Most Hospitals Working Toward Creating Strong Cultures of Safety

Heather Comak, for HealthLeaders Media , June 8, 2009

Building and maintaining a culture of safety has become a key part of a patient safety program. Since the Institute of Medicine's To Err is Human was published 10 years ago, the healthcare industry has made a concerted effort to focus more energy on creating systems by which patients are kept more safe, and staff members are set up to succeed.

This year's Briefings on Patient Safety Culture of Safety Survey results show that while the overwhelming majority of hospitals are addressing their cultures of safety, there are certain areas to which more attention could be paid in the future.

More than 900 patient safety professionals answered the survey questions, most of whom (84%) worked at hospitals. When asked if they thought their facilities had strong cultures of safety, 41% said yes, and 57% said "We are working toward improving our culture of safety." This is encouraging, although perhaps suggests that healthcare as an industry may not have one "strong" culture of safety definition.

"I think that's a very positive thing, but I think the healthcare industry really needs to be careful of not becoming overconfident and complacent," says Ken Rohde, senior consultant for The Greeley Company, a division of HCPro Inc. "What the healthcare industry considers a strong culture of safety might be actually relatively weak compared to aviation or nuclear power or other high risk industries. If everybody thinks they're getting an A in healthcare, that might only be a C- in the rest of high-risk industries."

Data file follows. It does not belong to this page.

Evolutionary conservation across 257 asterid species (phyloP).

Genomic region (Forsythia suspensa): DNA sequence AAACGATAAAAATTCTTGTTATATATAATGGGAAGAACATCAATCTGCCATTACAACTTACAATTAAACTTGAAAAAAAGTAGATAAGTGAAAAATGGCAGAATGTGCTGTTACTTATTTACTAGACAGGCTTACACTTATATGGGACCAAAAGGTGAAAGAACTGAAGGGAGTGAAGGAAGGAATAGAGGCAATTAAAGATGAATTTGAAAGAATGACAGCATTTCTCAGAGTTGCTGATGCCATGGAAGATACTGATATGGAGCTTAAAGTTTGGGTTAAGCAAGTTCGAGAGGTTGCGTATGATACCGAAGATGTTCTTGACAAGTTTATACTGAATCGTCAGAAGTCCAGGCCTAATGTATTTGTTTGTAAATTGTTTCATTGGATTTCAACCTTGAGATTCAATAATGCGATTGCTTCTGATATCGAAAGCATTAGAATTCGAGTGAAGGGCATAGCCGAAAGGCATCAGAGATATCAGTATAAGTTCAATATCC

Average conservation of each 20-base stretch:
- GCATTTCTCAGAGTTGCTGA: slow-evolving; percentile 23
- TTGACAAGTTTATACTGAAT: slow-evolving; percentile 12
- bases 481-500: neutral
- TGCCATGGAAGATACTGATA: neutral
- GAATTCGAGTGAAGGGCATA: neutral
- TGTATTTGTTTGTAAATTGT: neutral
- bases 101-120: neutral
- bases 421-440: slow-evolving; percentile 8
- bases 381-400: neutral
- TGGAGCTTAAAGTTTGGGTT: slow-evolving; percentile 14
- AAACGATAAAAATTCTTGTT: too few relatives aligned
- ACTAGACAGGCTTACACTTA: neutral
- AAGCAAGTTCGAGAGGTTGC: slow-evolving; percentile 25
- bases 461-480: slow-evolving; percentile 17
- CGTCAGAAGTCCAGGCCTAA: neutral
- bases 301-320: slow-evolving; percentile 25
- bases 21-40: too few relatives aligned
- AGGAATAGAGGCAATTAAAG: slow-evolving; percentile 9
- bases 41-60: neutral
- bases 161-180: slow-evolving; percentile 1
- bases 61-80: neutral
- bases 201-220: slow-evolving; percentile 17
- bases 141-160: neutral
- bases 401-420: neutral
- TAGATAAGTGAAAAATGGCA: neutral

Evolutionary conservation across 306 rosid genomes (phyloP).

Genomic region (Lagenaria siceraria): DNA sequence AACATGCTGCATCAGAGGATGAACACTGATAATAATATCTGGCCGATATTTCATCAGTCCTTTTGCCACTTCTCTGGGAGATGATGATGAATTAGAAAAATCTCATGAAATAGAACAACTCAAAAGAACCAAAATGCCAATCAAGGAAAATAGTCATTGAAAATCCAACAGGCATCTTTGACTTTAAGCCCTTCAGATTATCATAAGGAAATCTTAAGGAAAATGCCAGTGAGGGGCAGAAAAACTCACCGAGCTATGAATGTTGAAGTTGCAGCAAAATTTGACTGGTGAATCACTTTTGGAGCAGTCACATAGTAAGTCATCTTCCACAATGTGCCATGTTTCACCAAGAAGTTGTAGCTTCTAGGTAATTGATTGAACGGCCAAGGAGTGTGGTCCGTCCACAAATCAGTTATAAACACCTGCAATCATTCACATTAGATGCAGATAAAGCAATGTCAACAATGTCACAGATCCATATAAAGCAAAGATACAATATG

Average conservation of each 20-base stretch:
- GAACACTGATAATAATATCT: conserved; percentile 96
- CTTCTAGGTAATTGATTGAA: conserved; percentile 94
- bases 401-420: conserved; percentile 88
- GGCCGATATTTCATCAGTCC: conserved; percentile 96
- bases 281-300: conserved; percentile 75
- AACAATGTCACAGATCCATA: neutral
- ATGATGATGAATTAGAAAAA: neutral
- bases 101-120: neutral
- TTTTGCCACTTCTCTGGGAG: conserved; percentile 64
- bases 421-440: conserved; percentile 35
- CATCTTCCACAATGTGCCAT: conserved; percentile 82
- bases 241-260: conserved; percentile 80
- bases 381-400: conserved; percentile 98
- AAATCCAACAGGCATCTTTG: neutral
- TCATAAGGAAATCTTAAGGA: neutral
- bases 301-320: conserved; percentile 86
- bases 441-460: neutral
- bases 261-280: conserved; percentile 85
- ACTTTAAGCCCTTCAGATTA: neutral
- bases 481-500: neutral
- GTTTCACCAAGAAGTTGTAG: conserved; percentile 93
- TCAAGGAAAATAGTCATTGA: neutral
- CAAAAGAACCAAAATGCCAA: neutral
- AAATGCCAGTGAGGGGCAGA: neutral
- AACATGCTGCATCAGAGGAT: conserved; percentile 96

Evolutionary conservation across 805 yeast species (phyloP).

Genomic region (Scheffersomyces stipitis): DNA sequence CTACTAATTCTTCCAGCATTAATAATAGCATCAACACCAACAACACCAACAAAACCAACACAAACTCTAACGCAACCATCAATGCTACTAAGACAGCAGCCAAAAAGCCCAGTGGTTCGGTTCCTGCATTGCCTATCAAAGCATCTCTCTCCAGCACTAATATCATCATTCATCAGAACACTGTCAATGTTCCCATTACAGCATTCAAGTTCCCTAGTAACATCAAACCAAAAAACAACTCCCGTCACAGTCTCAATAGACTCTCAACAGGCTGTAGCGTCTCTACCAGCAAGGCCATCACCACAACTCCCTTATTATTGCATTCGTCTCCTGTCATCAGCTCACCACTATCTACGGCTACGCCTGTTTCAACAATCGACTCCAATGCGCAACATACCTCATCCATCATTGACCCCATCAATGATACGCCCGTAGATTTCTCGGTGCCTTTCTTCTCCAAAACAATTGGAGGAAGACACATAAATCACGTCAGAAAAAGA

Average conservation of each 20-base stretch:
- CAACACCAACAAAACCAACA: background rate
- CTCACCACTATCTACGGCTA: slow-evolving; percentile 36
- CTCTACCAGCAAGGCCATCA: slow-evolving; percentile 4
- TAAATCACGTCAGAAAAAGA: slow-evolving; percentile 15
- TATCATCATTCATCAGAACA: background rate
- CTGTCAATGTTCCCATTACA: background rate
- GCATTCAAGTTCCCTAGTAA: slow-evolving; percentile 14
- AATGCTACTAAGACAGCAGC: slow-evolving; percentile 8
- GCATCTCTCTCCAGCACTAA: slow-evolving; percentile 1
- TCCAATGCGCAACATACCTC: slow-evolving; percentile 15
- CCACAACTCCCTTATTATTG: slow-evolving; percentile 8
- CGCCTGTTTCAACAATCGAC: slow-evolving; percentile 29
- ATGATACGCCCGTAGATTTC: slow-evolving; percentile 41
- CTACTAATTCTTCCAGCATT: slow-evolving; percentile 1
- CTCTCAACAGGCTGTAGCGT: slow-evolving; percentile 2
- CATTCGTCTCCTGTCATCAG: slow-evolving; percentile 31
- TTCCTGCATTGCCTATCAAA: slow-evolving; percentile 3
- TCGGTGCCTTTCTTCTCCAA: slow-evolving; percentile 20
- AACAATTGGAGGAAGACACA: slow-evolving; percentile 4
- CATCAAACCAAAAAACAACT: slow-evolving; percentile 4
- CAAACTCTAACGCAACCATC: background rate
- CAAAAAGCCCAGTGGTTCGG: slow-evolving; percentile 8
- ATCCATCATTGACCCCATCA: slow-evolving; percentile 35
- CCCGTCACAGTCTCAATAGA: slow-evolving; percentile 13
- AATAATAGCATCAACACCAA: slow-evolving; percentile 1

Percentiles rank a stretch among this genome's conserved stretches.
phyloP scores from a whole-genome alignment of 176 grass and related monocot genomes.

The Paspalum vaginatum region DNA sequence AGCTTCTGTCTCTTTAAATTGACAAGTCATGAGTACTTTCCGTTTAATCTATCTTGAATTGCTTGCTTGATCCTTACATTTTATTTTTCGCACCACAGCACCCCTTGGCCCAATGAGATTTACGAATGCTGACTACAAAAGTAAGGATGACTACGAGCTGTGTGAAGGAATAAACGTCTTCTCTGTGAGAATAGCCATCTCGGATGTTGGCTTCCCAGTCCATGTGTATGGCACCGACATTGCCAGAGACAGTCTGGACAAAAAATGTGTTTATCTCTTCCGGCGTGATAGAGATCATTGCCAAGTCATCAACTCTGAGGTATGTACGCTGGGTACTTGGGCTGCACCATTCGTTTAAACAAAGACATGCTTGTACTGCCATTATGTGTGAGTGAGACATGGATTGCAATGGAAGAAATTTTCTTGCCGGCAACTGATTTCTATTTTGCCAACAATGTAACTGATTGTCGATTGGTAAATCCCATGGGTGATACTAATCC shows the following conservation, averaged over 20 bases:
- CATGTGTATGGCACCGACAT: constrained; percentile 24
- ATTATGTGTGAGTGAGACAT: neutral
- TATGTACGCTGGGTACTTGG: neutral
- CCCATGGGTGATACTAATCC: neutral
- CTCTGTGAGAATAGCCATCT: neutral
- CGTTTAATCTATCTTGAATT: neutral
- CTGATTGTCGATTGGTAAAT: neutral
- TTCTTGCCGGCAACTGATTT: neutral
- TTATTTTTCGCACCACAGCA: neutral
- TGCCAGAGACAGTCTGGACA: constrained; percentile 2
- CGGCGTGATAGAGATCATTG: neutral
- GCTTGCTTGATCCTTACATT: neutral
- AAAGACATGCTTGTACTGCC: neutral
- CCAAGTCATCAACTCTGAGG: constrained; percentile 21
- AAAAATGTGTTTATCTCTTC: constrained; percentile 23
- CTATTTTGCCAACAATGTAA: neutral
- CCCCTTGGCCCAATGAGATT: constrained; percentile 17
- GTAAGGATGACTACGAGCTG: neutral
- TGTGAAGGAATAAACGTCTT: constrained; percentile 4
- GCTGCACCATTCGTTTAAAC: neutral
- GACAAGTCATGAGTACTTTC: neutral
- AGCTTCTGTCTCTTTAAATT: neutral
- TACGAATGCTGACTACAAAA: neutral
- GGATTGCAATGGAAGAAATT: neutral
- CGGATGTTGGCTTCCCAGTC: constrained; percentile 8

Another question on the survey asked respondents to evaluate what has caused (if any) an increase in the attention paid to creating and maintaining a culture of safety. The majority of respondents said that their hospital was motivated by external agencies.

Twenty-five percent  said motivation came from increased requirements from accrediting bodies (The Joint Commission) and 34% said motivation came from large patient safety groups (IHI, National Quality Forum). Twenty-seven percent answered "It's just the right thing to do," 4% said a near miss or medical error had caused the facility to pay more attention to culture of safety, 1% listed an increased financial incentive, and 8% gave other reasons.

"We need to make sure we're getting away from being externally driven, because as soon as somebody backs off, the Joint Commission isn't pushing us, then people will slide right back to where they used to be," says Rohde. He also says he hopes that that next time the survey is conducted, more respondents answer with "it's just the right thing to do."


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